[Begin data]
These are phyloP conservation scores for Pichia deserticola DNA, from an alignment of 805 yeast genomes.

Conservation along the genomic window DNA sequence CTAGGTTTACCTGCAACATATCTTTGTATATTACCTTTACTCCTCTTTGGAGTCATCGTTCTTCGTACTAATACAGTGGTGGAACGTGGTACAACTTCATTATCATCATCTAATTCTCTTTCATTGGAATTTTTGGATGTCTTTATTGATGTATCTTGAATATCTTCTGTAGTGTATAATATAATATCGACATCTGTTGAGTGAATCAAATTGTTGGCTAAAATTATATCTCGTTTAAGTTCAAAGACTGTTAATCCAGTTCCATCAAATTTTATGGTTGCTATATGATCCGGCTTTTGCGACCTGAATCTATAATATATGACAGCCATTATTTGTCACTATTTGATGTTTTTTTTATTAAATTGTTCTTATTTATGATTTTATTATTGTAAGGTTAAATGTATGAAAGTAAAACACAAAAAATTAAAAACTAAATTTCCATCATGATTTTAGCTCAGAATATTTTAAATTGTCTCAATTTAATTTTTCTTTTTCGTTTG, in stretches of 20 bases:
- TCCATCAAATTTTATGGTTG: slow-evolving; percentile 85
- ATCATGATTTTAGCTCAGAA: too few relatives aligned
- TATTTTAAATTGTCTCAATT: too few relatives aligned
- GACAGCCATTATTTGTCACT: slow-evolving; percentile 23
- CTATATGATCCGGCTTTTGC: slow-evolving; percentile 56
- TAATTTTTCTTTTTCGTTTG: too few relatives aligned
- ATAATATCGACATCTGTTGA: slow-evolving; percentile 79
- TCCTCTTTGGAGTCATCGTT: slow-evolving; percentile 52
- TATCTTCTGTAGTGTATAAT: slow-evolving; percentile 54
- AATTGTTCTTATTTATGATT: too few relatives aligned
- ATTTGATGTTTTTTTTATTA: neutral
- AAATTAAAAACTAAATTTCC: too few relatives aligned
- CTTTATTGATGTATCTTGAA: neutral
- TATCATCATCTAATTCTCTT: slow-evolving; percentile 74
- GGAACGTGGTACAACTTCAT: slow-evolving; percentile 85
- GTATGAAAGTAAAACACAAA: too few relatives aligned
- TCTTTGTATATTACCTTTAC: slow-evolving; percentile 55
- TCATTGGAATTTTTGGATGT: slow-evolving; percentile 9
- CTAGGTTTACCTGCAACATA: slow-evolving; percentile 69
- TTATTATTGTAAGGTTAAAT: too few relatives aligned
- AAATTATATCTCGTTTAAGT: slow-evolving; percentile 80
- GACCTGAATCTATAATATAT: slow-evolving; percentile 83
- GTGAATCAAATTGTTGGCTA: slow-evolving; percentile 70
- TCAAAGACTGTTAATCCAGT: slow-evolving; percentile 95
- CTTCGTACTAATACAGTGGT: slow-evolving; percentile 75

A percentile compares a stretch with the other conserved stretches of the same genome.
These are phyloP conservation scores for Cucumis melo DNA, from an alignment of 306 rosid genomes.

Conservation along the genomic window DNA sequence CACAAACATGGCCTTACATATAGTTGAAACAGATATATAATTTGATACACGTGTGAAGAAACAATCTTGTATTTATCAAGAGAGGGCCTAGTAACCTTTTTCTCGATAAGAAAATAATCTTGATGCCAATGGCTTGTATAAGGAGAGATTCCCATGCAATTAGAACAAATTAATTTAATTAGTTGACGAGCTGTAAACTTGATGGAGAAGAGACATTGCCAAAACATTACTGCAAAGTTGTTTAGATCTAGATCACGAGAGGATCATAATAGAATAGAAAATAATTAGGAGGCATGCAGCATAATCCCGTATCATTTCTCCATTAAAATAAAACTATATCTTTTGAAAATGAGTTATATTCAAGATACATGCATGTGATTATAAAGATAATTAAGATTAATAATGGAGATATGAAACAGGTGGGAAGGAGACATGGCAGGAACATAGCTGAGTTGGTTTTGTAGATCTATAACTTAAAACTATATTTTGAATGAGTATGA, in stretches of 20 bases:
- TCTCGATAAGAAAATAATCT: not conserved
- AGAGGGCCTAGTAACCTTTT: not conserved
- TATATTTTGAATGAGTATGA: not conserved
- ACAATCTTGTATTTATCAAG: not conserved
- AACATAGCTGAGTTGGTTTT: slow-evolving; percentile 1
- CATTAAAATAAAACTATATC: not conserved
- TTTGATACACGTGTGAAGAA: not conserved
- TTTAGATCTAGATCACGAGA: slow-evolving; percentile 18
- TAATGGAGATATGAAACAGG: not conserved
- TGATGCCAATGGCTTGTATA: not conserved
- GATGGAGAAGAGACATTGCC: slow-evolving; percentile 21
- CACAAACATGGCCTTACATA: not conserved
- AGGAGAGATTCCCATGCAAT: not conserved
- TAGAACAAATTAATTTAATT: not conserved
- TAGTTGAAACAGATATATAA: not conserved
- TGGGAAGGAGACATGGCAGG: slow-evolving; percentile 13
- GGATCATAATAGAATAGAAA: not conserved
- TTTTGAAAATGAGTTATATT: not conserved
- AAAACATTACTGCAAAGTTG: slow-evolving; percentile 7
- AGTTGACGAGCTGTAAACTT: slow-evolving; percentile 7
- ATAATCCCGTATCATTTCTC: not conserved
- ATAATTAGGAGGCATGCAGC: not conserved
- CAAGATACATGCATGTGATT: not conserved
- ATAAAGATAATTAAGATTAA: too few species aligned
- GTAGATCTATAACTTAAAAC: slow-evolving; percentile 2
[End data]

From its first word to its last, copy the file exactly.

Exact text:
These are phyloP conservation scores for Pichia deserticola DNA, from an alignment of 805 yeast genomes.

Conservation along the genomic window DNA sequence CTAGGTTTACCTGCAACATATCTTTGTATATTACCTTTACTCCTCTTTGGAGTCATCGTTCTTCGTACTAATACAGTGGTGGAACGTGGTACAACTTCATTATCATCATCTAATTCTCTTTCATTGGAATTTTTGGATGTCTTTATTGATGTATCTTGAATATCTTCTGTAGTGTATAATATAATATCGACATCTGTTGAGTGAATCAAATTGTTGGCTAAAATTATATCTCGTTTAAGTTCAAAGACTGTTAATCCAGTTCCATCAAATTTTATGGTTGCTATATGATCCGGCTTTTGCGACCTGAATCTATAATATATGACAGCCATTATTTGTCACTATTTGATGTTTTTTTTATTAAATTGTTCTTATTTATGATTTTATTATTGTAAGGTTAAATGTATGAAAGTAAAACACAAAAAATTAAAAACTAAATTTCCATCATGATTTTAGCTCAGAATATTTTAAATTGTCTCAATTTAATTTTTCTTTTTCGTTTG, in stretches of 20 bases:
- TCCATCAAATTTTATGGTTG: slow-evolving; percentile 85
- ATCATGATTTTAGCTCAGAA: too few relatives aligned
- TATTTTAAATTGTCTCAATT: too few relatives aligned
- GACAGCCATTATTTGTCACT: slow-evolving; percentile 23
- CTATATGATCCGGCTTTTGC: slow-evolving; percentile 56
- TAATTTTTCTTTTTCGTTTG: too few relatives aligned
- ATAATATCGACATCTGTTGA: slow-evolving; percentile 79
- TCCTCTTTGGAGTCATCGTT: slow-evolving; percentile 52
- TATCTTCTGTAGTGTATAAT: slow-evolving; percentile 54
- AATTGTTCTTATTTATGATT: too few relatives aligned
- ATTTGATGTTTTTTTTATTA: neutral
- AAATTAAAAACTAAATTTCC: too few relatives aligned
- CTTTATTGATGTATCTTGAA: neutral
- TATCATCATCTAATTCTCTT: slow-evolving; percentile 74
- GGAACGTGGTACAACTTCAT: slow-evolving; percentile 85
- GTATGAAAGTAAAACACAAA: too few relatives aligned
- TCTTTGTATATTACCTTTAC: slow-evolving; percentile 55
- TCATTGGAATTTTTGGATGT: slow-evolving; percentile 9
- CTAGGTTTACCTGCAACATA: slow-evolving; percentile 69
- TTATTATTGTAAGGTTAAAT: too few relatives aligned
- AAATTATATCTCGTTTAAGT: slow-evolving; percentile 80
- GACCTGAATCTATAATATAT: slow-evolving; percentile 83
- GTGAATCAAATTGTTGGCTA: slow-evolving; percentile 70
- TCAAAGACTGTTAATCCAGT: slow-evolving; percentile 95
- CTTCGTACTAATACAGTGGT: slow-evolving; percentile 75

A percentile compares a stretch with the other conserved stretches of the same genome.
These are phyloP conservation scores for Cucumis melo DNA, from an alignment of 306 rosid genomes.

Conservation along the genomic window DNA sequence CACAAACATGGCCTTACATATAGTTGAAACAGATATATAATTTGATACACGTGTGAAGAAACAATCTTGTATTTATCAAGAGAGGGCCTAGTAACCTTTTTCTCGATAAGAAAATAATCTTGATGCCAATGGCTTGTATAAGGAGAGATTCCCATGCAATTAGAACAAATTAATTTAATTAGTTGACGAGCTGTAAACTTGATGGAGAAGAGACATTGCCAAAACATTACTGCAAAGTTGTTTAGATCTAGATCACGAGAGGATCATAATAGAATAGAAAATAATTAGGAGGCATGCAGCATAATCCCGTATCATTTCTCCATTAAAATAAAACTATATCTTTTGAAAATGAGTTATATTCAAGATACATGCATGTGATTATAAAGATAATTAAGATTAATAATGGAGATATGAAACAGGTGGGAAGGAGACATGGCAGGAACATAGCTGAGTTGGTTTTGTAGATCTATAACTTAAAACTATATTTTGAATGAGTATGA, in stretches of 20 bases:
- TCTCGATAAGAAAATAATCT: not conserved
- AGAGGGCCTAGTAACCTTTT: not conserved
- TATATTTTGAATGAGTATGA: not conserved
- ACAATCTTGTATTTATCAAG: not conserved
- AACATAGCTGAGTTGGTTTT: slow-evolving; percentile 1
- CATTAAAATAAAACTATATC: not conserved
- TTTGATACACGTGTGAAGAA: not conserved
- TTTAGATCTAGATCACGAGA: slow-evolving; percentile 18
- TAATGGAGATATGAAACAGG: not conserved
- TGATGCCAATGGCTTGTATA: not conserved
- GATGGAGAAGAGACATTGCC: slow-evolving; percentile 21
- CACAAACATGGCCTTACATA: not conserved
- AGGAGAGATTCCCATGCAAT: not conserved
- TAGAACAAATTAATTTAATT: not conserved
- TAGTTGAAACAGATATATAA: not conserved
- TGGGAAGGAGACATGGCAGG: slow-evolving; percentile 13
- GGATCATAATAGAATAGAAA: not conserved
- TTTTGAAAATGAGTTATATT: not conserved
- AAAACATTACTGCAAAGTTG: slow-evolving; percentile 7
- AGTTGACGAGCTGTAAACTT: slow-evolving; percentile 7
- ATAATCCCGTATCATTTCTC: not conserved
- ATAATTAGGAGGCATGCAGC: not conserved
- CAAGATACATGCATGTGATT: not conserved
- ATAAAGATAATTAAGATTAA: too few species aligned
- GTAGATCTATAACTTAAAAC: slow-evolving; percentile 2